There is a bit of surprising action here, as cannons are fired and wagons pulled into view. I’m just wondering what’s going on off camera the whole time.

#22 — THE BURGLARS (1897)

The rooftop set is convincingly artificial (as in, the very craft of the thing is beautiful even if it’s not realistic), but the violence of the battle between the cops and the criminals is surprisingly unsensational and just kind of awkward, in a somewhat realistic way.


MAKING AN AMERICAN CITIZEN is probably the most complex work of Guy-Blaché’s legacy. As you might be able to tell from the title, this is the first American film from the director on this list, and its scope and intention is admirable. At 16 minutes, it’s the longest film on this list so far, and the most dramatic. Essentially, Russian immigrants come to be equalized in America; the brutish husband learns to be more “American” and mellows out and treats his wife better, while his wife learns to be more “American” and stand up to her husband. There’s a distinct feminist message, interestingly tied to Americanism (things I wouldn’t necessarily associate with each other), but considering Guy-Blaché’s own immigrant experience puts things into perspective. Perhaps she felt that America was much more progressive in the field of women’s rights, in spite of the fact that neither the United States or her home country of France offered woman suffrage. But then, America passed it in 1920, while it took France until 1944 to do the same. So maybe she felt an inherent, “advanced” progressivism in her new country. On the other hand, however, MAKING AN AMERICAN CITIZEN extends some ugly stereotypes about immigrants, such as their inability to assimilate and inherent violence. It takes beatdowns and prison to rehabilitate Ivan, the central character. Still, the pressure of assimilation, a key part of the American immigrant experience to this very day, resulted in a film with the heart of reform but the underbelly of misguided condemnation. Technically speaking, however, this is Guy-Blaché’s most advanced film on this list so far, a film that feels decidedly different than her trick film/actuality/early narrative roots from the Victorian era.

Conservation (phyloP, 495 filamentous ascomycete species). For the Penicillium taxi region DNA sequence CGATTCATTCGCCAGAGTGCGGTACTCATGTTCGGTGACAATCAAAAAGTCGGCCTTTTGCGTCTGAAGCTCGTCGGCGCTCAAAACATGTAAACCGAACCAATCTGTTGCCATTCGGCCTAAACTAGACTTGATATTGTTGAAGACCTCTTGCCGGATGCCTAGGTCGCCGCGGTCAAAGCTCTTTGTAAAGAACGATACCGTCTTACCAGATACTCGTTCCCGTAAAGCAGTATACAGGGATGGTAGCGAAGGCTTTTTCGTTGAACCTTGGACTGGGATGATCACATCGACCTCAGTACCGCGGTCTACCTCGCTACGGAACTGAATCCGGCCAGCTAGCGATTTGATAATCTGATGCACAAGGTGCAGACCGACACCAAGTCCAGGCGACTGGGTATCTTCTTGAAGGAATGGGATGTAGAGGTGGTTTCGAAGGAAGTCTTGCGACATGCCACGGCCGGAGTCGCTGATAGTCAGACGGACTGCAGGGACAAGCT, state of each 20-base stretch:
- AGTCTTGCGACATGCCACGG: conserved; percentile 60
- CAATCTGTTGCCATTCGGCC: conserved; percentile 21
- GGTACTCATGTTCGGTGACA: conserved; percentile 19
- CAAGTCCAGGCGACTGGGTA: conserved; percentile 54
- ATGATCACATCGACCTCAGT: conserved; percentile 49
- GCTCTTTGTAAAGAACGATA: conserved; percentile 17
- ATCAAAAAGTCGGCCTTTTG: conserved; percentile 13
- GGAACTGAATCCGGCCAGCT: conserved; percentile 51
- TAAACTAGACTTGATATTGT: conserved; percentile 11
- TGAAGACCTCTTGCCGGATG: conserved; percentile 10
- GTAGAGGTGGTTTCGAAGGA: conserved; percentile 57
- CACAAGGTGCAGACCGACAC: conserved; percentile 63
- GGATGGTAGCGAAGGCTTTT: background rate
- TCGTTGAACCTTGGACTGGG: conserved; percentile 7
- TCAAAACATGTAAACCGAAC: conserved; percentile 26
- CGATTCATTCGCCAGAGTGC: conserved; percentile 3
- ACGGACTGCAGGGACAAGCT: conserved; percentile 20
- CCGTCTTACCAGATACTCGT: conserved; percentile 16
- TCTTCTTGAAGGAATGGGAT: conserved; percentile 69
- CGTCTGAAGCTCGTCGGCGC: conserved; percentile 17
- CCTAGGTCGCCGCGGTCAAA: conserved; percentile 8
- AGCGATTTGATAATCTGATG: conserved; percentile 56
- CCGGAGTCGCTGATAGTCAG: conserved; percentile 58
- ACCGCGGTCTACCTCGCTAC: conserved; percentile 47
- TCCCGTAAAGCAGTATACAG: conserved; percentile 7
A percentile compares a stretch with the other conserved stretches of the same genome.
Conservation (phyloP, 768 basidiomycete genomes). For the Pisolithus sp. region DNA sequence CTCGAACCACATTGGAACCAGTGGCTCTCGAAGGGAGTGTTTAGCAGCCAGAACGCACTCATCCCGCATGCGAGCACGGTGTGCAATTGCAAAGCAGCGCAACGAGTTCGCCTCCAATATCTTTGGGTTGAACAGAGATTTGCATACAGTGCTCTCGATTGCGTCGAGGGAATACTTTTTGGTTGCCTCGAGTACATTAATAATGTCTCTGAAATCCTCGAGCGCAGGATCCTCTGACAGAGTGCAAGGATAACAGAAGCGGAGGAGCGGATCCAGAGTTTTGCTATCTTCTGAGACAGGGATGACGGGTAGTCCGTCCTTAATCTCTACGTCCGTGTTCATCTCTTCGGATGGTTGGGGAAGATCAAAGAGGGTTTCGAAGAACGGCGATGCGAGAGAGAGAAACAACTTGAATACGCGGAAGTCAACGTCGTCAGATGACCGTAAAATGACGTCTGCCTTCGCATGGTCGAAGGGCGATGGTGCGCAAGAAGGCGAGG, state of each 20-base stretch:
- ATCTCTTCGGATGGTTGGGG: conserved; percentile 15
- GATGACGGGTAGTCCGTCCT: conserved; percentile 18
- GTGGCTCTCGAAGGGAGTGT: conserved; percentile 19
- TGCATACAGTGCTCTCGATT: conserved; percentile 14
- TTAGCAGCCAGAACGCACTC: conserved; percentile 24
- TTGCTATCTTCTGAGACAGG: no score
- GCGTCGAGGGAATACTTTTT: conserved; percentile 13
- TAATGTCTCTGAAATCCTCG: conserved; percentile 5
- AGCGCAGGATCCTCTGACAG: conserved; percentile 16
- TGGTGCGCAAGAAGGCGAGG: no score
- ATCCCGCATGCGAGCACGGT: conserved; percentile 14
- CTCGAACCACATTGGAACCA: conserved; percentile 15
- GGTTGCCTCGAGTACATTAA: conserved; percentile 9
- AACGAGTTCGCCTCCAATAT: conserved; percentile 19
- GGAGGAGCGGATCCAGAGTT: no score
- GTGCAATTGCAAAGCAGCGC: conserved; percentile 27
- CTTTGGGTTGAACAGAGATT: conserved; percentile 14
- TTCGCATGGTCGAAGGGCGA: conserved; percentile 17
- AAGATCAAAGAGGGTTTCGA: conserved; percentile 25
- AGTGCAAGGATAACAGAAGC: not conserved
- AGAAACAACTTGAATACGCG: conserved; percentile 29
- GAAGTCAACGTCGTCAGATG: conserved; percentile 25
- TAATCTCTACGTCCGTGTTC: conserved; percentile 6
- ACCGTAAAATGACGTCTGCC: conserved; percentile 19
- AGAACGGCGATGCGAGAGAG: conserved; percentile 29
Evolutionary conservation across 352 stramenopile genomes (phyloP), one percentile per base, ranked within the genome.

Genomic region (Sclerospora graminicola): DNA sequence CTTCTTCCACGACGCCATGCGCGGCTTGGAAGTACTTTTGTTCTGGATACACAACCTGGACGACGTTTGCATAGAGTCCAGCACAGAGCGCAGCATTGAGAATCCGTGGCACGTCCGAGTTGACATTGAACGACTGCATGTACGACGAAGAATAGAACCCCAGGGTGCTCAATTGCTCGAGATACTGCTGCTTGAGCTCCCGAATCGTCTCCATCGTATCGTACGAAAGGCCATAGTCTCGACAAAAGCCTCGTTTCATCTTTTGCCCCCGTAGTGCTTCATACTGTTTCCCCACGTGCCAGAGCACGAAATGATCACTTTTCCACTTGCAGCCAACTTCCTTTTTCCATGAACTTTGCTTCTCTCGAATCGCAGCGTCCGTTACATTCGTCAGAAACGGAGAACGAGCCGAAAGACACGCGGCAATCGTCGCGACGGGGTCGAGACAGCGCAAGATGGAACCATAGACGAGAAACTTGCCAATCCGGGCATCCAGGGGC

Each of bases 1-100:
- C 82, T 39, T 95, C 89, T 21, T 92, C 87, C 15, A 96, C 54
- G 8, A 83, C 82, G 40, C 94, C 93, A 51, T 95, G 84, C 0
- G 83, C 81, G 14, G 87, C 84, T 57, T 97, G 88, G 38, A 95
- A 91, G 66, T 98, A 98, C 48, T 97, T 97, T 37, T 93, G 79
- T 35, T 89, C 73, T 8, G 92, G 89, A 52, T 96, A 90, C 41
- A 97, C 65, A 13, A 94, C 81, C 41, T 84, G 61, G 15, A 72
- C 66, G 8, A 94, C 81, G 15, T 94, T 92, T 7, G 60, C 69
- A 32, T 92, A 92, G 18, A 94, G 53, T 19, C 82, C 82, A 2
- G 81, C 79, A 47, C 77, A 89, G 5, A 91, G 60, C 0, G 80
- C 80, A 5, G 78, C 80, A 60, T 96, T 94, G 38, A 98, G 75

#20 — THE GLUE (1907)

THE GLUE is a neat little comedy short in which a little shithead boy (seems to be a common theme in Guy-Blaché’s work) goes around applying heavy duty glue to various surfaces, causing much consternation for his victims and humor for himself…until he gets stuck too.

#19 — THE GAME-KEEPER’S SON (1906)

This drama is a short exploration of a son taking up the mantle of his game-keeper father (go figure) as he chases down local poachers who, inadvertently or not, killed his father. There’s an impressive amount of complexity in the set up of this five minute film, and some great landscape cinematography besides.


Hand-tinting and dances were Guy-Blaché’s marks of a good time, and it’s hard to deny the magic of a group of people dancing in cool costumes and a set that communicates an impressive amount of depth.


Aaand put that hand-tinting onto a “serpentine” or “flower” dance and I’m all in. Just going to rely on the ol’ standby descriptor: hypnotic.


This is probably one of the most impressive vaudeville acts captured on film during the actuality era. Little Tich’s facial expressions are genuinely amusing, and his balancing across his big plank shoes is fun to watch. LITTLE TICH AND HIS BIG BOOTS is a great look at the popular entertainment of the day, much of which is impossible to experience today.

#15 — A HOUSE DIVIDED (1913)

A HOUSE DIVIDED operates on a central conceit of situation comedy: misunderstanding. A wife and husband both separately come to the conclusion the other is cheating on them with the same evidence, and engage a lawyer to end their relationship, before discovering the truth and coming back together. By this time, Guy-Blaché was working in more convincing spaces than she ever did in France, moving away from Méliès-esque, small fantasy sets to, for lack of a better term, “realistic” home settings. To that end, the dramatic/humorous development of the story is aided by cross-cutting and even close ups, as well as more “naturalistic” acting than what Guy-Blaché typically worked with.


I’m a sucker for Satanic imagery, so Guy-Blaché’s interpretation of a favorite Méliès subject (Faust and/or the devil) was already set for at least some interest from me. But she takes it further than Méliès had yet done with the characters at that point, in 1903, using similar techniques across three distinct sets. FAUST AND MEPHISTOPHELES is a simple film, but a remarkably enjoyable extension of the trick film of the day.